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File::Find::Rule(3)	       User Contributed Perl Documentation	      File::Find::Rule(3)

NAME
       File::Find::Rule - Alternative interface to File::Find

SYNOPSIS
	 use File::Find::Rule;
	 # find all the subdirectories of a given directory
	 my @subdirs = File::Find::Rule->directory->in( $directory );

	 # find all the .pm files in @INC
	 my @files = File::Find::Rule->file()
				     ->name( '*.pm' )
				     ->in( @INC );

	 # as above, but without method chaining
	 my $rule =  File::Find::Rule->new;
	 $rule->file;
	 $rule->name( '*.pm' );
	 my @files = $rule->in( @INC );

DESCRIPTION
       File::Find::Rule is a friendlier interface to File::Find.  It allows you to build rules
       which specify the desired files and directories.

METHODS
       "new"
	   A constructor.  You need not invoke "new" manually unless you wish to, as each of the
	   rule-making methods will auto-create a suitable object if called as class methods.

   Matching Rules
       "name( @patterns )"
	   Specifies names that should match.  May be globs or regular expressions.

	    $set->name( '*.mp3', '*.ogg' ); # mp3s or oggs
	    $set->name( qr/\.(mp3|ogg)$/ ); # the same as a regex
	    $set->name( 'foo.bar' );	    # just things named foo.bar

       -X tests
	   Synonyms are provided for each of the -X tests. See "-X" in perlfunc for details.
	   None of these methods take arguments.

	     Test | Method		 Test |  Method
	    ------|-------------	------|----------------
	      -r  |  readable		  -R  |  r_readable
	      -w  |  writeable		  -W  |  r_writeable
	      -w  |  writable		  -W  |  r_writable
	      -x  |  executable 	  -X  |  r_executable
	      -o  |  owned		  -O  |  r_owned
		  |			      |
	      -e  |  exists		  -f  |  file
	      -z  |  empty		  -d  |  directory
	      -s  |  nonempty		  -l  |  symlink
		  |			  -p  |  fifo
	      -u  |  setuid		  -S  |  socket
	      -g  |  setgid		  -b  |  block
	      -k  |  sticky		  -c  |  character
		  |			  -t  |  tty
	      -M  |  modified		      |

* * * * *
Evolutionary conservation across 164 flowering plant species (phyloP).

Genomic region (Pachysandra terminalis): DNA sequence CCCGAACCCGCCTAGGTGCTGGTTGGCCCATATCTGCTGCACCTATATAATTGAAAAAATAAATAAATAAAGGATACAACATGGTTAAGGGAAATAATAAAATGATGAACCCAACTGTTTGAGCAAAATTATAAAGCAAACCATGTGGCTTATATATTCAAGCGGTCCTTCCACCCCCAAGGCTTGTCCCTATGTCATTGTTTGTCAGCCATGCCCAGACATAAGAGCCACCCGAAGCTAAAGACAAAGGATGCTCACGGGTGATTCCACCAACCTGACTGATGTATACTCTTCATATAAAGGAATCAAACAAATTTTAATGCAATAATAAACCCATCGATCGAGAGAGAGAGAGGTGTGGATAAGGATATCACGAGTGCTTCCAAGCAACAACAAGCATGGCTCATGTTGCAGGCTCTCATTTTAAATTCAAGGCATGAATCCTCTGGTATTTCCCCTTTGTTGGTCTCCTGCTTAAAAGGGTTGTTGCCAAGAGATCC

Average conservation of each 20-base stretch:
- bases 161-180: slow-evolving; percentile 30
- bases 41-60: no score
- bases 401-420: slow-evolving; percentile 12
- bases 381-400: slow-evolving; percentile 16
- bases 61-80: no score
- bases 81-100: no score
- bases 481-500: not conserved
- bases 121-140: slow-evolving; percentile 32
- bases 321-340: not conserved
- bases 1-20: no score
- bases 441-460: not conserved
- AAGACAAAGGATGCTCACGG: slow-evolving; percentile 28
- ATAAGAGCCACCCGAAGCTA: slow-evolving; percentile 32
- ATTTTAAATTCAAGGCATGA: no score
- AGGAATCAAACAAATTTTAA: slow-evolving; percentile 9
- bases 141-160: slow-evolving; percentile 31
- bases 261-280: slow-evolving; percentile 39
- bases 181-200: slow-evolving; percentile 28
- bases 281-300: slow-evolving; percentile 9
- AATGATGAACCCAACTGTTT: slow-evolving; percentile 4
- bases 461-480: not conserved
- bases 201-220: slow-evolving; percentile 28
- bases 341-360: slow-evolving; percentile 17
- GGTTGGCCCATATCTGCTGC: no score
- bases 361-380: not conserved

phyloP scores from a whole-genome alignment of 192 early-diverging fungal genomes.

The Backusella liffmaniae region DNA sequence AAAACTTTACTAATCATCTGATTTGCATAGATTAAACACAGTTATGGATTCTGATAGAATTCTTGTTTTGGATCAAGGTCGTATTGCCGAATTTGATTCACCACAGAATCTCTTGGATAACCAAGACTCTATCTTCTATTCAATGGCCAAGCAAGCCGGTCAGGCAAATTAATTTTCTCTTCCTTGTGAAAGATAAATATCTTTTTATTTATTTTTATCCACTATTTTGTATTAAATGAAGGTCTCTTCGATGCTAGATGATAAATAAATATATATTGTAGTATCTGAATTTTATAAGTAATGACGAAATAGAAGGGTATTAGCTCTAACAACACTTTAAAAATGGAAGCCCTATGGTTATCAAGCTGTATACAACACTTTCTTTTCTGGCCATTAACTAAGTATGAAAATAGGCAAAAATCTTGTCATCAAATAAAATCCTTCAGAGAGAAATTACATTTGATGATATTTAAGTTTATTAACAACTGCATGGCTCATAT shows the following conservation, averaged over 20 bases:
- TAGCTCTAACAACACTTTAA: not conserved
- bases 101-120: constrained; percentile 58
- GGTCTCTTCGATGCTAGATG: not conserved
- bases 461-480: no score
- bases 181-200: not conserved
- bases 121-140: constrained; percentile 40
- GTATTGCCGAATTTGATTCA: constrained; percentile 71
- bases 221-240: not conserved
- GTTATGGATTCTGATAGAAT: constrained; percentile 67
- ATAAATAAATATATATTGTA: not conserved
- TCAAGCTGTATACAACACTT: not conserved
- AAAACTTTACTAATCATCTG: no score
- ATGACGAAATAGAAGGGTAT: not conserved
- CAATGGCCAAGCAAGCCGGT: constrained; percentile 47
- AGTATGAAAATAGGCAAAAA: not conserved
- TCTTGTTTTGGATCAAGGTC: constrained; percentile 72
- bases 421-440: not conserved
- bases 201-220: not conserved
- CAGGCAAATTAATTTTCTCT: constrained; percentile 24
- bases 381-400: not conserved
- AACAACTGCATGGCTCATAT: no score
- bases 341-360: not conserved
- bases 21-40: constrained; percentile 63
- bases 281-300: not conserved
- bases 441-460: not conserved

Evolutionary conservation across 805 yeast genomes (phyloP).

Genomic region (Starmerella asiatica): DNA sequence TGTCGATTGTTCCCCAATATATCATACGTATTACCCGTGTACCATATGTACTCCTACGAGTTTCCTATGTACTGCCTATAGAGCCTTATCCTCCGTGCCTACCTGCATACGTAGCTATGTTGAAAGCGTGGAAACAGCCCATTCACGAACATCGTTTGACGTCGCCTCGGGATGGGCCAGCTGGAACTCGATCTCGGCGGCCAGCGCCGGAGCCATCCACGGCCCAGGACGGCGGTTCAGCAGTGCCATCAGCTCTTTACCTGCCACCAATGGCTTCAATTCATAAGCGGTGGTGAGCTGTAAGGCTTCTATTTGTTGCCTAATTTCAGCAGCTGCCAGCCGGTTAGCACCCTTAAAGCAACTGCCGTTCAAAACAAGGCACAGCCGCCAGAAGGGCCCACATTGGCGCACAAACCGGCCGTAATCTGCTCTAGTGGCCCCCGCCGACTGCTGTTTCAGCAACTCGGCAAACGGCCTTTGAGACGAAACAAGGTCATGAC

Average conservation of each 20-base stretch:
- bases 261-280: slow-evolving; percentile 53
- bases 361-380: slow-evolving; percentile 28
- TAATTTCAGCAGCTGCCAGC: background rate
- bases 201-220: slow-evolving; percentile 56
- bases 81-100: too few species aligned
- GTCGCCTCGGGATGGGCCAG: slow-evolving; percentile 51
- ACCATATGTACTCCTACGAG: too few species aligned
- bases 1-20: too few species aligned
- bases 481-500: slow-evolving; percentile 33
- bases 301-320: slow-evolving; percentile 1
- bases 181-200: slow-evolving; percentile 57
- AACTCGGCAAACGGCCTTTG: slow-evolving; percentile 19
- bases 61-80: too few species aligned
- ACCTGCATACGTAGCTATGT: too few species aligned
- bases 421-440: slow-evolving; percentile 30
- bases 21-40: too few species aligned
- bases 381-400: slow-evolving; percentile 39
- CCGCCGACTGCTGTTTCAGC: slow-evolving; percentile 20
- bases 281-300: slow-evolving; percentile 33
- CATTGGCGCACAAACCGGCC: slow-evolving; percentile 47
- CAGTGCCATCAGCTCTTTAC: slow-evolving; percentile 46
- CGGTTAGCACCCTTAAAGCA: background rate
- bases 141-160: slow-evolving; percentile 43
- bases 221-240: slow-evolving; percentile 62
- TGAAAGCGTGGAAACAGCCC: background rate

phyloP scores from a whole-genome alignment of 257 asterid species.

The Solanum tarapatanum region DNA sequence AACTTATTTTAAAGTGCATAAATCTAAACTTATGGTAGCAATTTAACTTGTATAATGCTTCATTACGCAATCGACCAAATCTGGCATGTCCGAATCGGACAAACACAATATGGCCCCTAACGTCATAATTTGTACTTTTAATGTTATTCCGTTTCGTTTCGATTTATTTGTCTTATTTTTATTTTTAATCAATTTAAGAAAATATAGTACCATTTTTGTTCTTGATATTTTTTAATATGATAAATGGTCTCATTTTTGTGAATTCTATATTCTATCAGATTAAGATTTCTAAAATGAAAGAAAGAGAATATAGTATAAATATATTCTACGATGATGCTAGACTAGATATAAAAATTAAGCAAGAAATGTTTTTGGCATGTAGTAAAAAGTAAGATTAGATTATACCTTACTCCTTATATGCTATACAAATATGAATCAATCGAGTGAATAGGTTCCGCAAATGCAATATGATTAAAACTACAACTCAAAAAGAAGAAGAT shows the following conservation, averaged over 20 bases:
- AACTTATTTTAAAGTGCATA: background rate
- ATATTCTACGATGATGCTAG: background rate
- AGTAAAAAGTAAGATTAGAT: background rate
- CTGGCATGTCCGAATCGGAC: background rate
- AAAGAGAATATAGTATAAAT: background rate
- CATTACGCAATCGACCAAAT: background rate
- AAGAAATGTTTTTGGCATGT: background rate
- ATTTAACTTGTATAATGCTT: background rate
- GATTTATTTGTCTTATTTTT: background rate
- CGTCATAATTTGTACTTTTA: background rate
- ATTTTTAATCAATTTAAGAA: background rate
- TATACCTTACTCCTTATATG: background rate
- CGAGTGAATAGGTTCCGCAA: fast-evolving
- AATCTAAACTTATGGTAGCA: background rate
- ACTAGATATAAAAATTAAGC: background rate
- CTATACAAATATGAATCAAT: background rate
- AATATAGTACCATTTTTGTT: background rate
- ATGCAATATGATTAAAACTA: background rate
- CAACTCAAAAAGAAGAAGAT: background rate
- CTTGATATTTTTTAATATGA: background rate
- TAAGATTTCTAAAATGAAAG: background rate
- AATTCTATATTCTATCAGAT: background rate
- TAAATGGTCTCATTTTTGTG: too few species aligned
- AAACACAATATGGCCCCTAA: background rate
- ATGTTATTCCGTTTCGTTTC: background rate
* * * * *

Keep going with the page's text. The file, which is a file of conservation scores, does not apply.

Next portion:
-A  |  accessed		  -T  |  ascii
	      -C  |  changed		  -B  |  binary

	   Though some tests are fairly meaningless as binary flags ("modified", "accessed",
	   "changed"), they have been included for completeness.

	    # find nonempty files
	    $rule->file,
		 ->nonempty;

       stat tests
	   The following "stat" based methods are provided: "dev", "ino", "mode", "nlink", "uid",
	   "gid", "rdev", "size", "atime", "mtime", "ctime", "blksize", and "blocks".  See "stat"
	   in perlfunc for details.

	   Each of these can take a number of targets, which will follow Number::Compare
	   semantics.

	    $rule->size( 7 );	      # exactly 7
	    $rule->size( ">7Ki" );    # larger than 7 * 1024 * 1024 bytes
	    $rule->size( ">=7" )
		 ->size( "<=90" );    # between 7 and 90, inclusive
	    $rule->size( 7, 9, 42 );  # 7, 9 or 42

       "any( @rules )"
       "or( @rules )"
	   Allows shortcircuiting boolean evaluation as an alternative to the default and-like
	   nature of combined rules.  "any" and "or" are interchangeable.

	    # find avis, movs, things over 200M and empty files
	    $rule->any( File::Find::Rule->name( '*.avi', '*.mov' ),
			File::Find::Rule->size( '>200M' ),
			File::Find::Rule->file->empty,
		      );

       "none( @rules )"
       "not( @rules )"
	   Negates a rule.  (The inverse of "any".)  "none" and "not" are interchangeable.

	     # files that aren't 8.3 safe
	     $rule->file
		  ->not( $rule->new->name( qr/^[^.]{1,8}(\.[^.]{0,3})?$/ ) );

       "prune"
	   Traverse no further.  This rule always matches.

       "discard"
	   Don't keep this file.  This rule always matches.

       "exec( \&subroutine( $shortname, $path, $fullname ) )"
	   Allows user-defined rules.  Your subroutine will be invoked with $_ set to the current
	   short name, and with parameters of the name, the path you're in, and the full relative
	   filename.

	   Return a true value if your rule matched.

	    # get things with long names
	    $rules->exec( sub { length > 20 } );

       "grep( @specifiers )"
	   Opens a file and tests it each line at a time.

	   For each line it evaluates each of the specifiers, stopping at the first successful
	   match.  A specifier may be a regular expression or a subroutine.  The subroutine will
	   be invoked with the same parameters as an ->exec subroutine.

	   It is possible to provide a set of negative specifiers by enclosing them in anonymous
	   arrays.  Should a negative specifier match the iteration is aborted and the clause is
	   failed.  For example:

	    $rule->grep( qr/^#!.*\bperl/, [ sub { 1 } ] );